This week brings us to the last post in the five part overview of my own recent health journey. I appreciate everyone that has followed along and hope that that the telling of my story has offered some guidance and hope to those going through similar things and perhaps some insight for anyone on the outside looking in. Over the next few weeks I look forward to delving deeper into some of the topics that were touched on and much more.

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While I felt much improved after my candida diagnosis and subsequent treatment, things still weren’t great. By the time I went home to Michigan again for Thanksgiving I was seemingly relapsing with more symptoms. Christmas was worse. Once the downhill slide started, as with everything else I had dealt with, it seemed to progress very quickly. For a couple of months I couldn’t do much of anything. Walking through the grocery store was exhausting. I once again needed help looking after my animals. Trips to the barn were brief. I could not get my body out of bed in the morning and everything was overstimulating. The anxiety I was again experiencing was palpable. Night sweats became common, a sure sign that my hormones were out of whack.  After another consultation and test with my naturopath, we confirmed I was suffering from adrenal fatigue.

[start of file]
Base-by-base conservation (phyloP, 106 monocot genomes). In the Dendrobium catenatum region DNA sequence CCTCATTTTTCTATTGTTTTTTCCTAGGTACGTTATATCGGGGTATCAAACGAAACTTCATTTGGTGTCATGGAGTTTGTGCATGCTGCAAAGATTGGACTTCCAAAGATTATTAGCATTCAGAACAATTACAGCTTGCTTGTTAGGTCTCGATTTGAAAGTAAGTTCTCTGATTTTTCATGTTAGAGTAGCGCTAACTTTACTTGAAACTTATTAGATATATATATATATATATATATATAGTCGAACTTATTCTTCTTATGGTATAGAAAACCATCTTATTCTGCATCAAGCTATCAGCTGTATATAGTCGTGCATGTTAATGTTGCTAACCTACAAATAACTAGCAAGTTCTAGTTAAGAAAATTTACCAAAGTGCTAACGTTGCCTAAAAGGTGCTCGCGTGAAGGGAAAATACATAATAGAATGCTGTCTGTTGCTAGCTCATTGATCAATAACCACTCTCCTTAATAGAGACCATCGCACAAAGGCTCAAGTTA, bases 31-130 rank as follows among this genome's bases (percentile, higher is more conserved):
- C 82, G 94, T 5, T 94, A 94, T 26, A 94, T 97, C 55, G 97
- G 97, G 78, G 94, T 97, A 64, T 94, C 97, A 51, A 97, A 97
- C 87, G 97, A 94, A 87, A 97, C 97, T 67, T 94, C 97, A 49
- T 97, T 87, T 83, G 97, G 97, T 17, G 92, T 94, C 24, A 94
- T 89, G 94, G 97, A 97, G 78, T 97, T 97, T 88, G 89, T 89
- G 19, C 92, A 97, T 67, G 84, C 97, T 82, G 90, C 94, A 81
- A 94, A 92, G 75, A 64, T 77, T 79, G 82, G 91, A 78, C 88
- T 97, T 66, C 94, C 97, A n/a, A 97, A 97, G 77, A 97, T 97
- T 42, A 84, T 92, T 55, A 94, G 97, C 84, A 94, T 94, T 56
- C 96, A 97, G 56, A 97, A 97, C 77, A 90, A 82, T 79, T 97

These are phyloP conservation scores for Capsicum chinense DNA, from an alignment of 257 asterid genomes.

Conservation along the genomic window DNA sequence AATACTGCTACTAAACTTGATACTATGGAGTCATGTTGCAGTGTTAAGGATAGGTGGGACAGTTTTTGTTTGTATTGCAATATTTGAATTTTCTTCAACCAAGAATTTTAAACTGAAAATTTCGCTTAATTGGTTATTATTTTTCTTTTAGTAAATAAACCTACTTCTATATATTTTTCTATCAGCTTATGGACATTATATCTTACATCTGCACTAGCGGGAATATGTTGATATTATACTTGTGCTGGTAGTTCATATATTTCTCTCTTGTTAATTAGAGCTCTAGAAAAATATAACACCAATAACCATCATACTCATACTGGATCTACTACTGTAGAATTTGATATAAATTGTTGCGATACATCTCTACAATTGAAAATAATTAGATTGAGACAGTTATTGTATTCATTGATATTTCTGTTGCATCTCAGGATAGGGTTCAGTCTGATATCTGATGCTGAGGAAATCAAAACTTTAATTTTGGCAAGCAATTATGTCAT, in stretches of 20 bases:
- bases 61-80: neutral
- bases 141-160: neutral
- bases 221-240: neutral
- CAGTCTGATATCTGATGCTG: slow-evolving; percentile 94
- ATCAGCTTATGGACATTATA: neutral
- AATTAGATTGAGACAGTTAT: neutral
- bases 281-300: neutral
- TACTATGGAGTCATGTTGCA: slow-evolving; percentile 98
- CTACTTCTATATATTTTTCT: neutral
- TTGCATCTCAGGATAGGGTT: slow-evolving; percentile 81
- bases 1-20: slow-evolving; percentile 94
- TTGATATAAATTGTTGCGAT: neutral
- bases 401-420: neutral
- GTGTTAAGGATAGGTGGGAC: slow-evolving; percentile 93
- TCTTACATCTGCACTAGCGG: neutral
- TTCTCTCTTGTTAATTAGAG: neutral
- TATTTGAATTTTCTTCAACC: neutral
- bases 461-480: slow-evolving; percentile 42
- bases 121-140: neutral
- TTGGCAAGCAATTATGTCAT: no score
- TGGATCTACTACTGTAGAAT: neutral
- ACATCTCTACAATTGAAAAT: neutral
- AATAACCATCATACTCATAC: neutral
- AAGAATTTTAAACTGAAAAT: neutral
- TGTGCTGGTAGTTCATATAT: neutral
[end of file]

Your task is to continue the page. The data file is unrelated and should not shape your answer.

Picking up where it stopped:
I think it’s important to briefly explain what adrenal fatigue actually is. Your adrenal glands sit right above your kidneys and they control a variety of hormones. One of the hormones indicative of adrenal function is cortisol. When your body perceives danger (real or “imaginary”) your cortisol levels rise and your body goes into fight or flight mode. Once the danger has passed, your cortisol levels return to normal. If your body is under a constant perceived threat (which could be anything from major relationship problems to the death of a loved one to physical stressors) your cortisol levels are kept at a constantly high level and the adrenal’s ability to regulate other hormones starts to suffer which can set off a chain reaction.